The season is coming to an end. The final races are on the schedule, the Training is already being reduced or limited to the bare essentials. But Recovery is in prospect: the transition period (ÜP). It represents the link between the competitions of the past season and the preparation for the coming season. Anyone who has perhaps already competed in the first races in March, or who has travelled from race to race on weekends over the summer, is now looking forward to putting their legs up for a few weeks and leaving behind the - hopefully pleasant - stress of the past months. This is exactly the idea behind the transition period: mental and physical regeneration.
However, it is not easy for everyone to drop the discipline that has dominated the past months from one week to the next. Body and mind are used to regular exercise, many people's legs start to tingle again after less than two weeks and the head demands physical activity.
At this point at the latest, a big question arises: how should we train now? This is a question that divides the minds, because the possibilities are very contradictory: try to keep your shape, or consciously lose shape and thus possibly recover more lastingly?
If you decide to keep the shape with the wheel, there are again different approaches to choose from:
Continue training on the road as usual. This way little form is lost and the training is very specific. However, it doesn't hurt to bring some variety into the training routine and to develop some mental distance to racing. Furthermore, not everyone lives in a region with such a favourable climate that year-round training on the road is possible.
Furthermore, the cross-country season is approaching. Why not - with reduced volumes during the week, some running training and high-intensity races at the weekend - try to preserve or improve your form? After all, cross-country racing started out as winter training for road racers and only later developed into a discipline in its own right. So the training would be very similar to that of the road season - an advantage because you don't have to worry about how to convert the trained skills into performance on the bike. Furthermore, riding off-road trains the riding technique to a great extent.
HIT (High Intensity Interval Training)the buzzword of the past years. The idea is to maintain the best possible form with a greatly reduced amount of training. With intensive intervals - ideally in block form - the following training Threshold performance and anaerobic capacity maintained at a high level. Various recent studies prove that this approach can work. A few of these studies even show that this approach can Basic endurance developed. And all this in about half the usual time. To a large extent, this is also in line with the approach of cross-country training, because here exactly the stresses and strains occur that are HIT Training can be applied. However, of course, not specifically controlled, but rather designed as a driving game.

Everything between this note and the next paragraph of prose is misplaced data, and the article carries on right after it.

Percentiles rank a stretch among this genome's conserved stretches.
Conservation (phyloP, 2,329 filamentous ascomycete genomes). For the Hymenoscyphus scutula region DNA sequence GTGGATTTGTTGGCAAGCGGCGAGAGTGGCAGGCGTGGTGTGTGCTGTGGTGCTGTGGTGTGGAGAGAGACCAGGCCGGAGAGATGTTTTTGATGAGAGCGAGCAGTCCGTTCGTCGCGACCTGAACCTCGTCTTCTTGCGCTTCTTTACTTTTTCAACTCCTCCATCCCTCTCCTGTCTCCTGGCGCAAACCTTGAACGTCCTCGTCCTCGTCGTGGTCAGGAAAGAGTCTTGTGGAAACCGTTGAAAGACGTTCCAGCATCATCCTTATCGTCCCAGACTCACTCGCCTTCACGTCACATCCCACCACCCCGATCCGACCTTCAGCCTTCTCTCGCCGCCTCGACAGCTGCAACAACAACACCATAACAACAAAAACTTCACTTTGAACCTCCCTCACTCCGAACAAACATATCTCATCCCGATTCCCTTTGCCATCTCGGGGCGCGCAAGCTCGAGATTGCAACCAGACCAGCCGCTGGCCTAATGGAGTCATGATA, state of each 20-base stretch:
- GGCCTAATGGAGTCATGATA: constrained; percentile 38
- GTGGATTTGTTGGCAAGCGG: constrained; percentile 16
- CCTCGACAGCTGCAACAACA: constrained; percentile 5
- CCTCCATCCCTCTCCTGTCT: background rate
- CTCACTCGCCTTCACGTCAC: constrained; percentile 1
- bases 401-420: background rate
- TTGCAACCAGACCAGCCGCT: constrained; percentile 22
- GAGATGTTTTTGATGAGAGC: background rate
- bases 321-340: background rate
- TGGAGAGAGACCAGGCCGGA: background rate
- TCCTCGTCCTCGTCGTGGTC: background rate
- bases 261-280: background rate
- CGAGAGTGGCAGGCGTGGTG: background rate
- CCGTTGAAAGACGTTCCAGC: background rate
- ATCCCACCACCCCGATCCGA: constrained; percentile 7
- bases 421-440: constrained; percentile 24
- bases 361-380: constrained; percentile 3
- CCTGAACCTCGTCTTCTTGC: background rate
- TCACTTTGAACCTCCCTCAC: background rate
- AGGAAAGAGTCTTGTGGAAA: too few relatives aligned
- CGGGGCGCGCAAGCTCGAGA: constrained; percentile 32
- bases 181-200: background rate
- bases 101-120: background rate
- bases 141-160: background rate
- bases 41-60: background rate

However, this is of course in marked contrast to the widespread view that the transition and preparation period should focus on the Basic endurance ...should be training. But exactly here we are at the point that has been discussed more often lately: does training the Basic endurance also automatically training in basic endurance range 1 (GA1)? Or can the effect also be achieved by training in other areas?
If one decides to take the other approach, i.e. one can live with a certain loss of form, one follows the "classic" approach of the transition period. On the one hand, this approach includes targeted training of the individual skills EnduranceOn the other hand, the work on this complex of abilities in the form of balancing sport. One should always keep in mind that this phase is the ideal time to work on deficits or prevent them. Because right now you should have the necessary time and peace and quiet to incorporate such habits, which are very helpful in the long term, into your everyday life. It is ideal to choose sports that are not only fun for the individual, but also require many asymmetric movements and thus offer a balance to cycling as an extremely symmetrical sport.
"Possible deficits", "prevent", many cyclists should spontaneously think of these keywords in their Trunk Musculature think. Anyone who has had the experience of back pain in the past weeks and months, or is in a "typical" cycling position (rounded back, shoulders pulled forward/up) when reading this article, should now start to change their posture in a physiologically beneficial way.